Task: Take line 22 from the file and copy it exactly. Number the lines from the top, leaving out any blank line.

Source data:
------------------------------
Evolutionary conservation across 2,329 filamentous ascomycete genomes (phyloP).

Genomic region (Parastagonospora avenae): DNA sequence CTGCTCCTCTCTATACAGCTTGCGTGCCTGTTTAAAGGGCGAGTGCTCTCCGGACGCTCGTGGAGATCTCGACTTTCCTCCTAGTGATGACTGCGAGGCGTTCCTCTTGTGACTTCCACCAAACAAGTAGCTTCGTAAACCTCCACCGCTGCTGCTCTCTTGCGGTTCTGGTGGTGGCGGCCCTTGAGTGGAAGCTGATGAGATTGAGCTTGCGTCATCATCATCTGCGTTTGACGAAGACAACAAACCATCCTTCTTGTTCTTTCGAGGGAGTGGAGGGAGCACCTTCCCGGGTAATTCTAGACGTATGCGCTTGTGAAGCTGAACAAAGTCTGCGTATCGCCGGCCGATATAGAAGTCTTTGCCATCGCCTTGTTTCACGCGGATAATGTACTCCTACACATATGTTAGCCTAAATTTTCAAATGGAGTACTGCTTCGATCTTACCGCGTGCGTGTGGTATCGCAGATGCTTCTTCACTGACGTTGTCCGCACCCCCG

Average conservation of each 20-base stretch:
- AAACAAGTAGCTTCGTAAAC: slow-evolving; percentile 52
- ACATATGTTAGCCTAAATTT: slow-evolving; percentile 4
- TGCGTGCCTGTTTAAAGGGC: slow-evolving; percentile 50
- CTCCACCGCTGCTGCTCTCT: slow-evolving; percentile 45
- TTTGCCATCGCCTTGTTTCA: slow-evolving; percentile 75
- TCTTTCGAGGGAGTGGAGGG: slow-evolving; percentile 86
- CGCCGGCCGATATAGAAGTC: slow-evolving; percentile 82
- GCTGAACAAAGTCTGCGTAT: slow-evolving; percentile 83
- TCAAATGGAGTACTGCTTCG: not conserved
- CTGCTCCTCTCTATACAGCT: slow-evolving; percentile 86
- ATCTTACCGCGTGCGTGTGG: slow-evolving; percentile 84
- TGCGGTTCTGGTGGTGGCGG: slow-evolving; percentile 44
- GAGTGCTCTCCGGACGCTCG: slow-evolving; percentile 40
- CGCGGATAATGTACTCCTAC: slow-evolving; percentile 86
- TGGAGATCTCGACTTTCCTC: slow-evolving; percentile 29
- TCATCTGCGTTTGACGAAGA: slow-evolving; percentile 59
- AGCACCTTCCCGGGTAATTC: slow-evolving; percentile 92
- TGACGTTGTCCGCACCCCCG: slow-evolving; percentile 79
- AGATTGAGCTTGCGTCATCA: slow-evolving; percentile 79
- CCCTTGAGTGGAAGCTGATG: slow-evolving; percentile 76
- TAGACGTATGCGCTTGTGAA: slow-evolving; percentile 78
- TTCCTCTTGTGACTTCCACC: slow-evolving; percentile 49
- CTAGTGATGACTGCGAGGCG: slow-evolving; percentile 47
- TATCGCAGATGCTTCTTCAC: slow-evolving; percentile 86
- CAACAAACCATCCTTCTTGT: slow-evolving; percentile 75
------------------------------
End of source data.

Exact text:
- AGATTGAGCTTGCGTCATCA: slow-evolving; percentile 79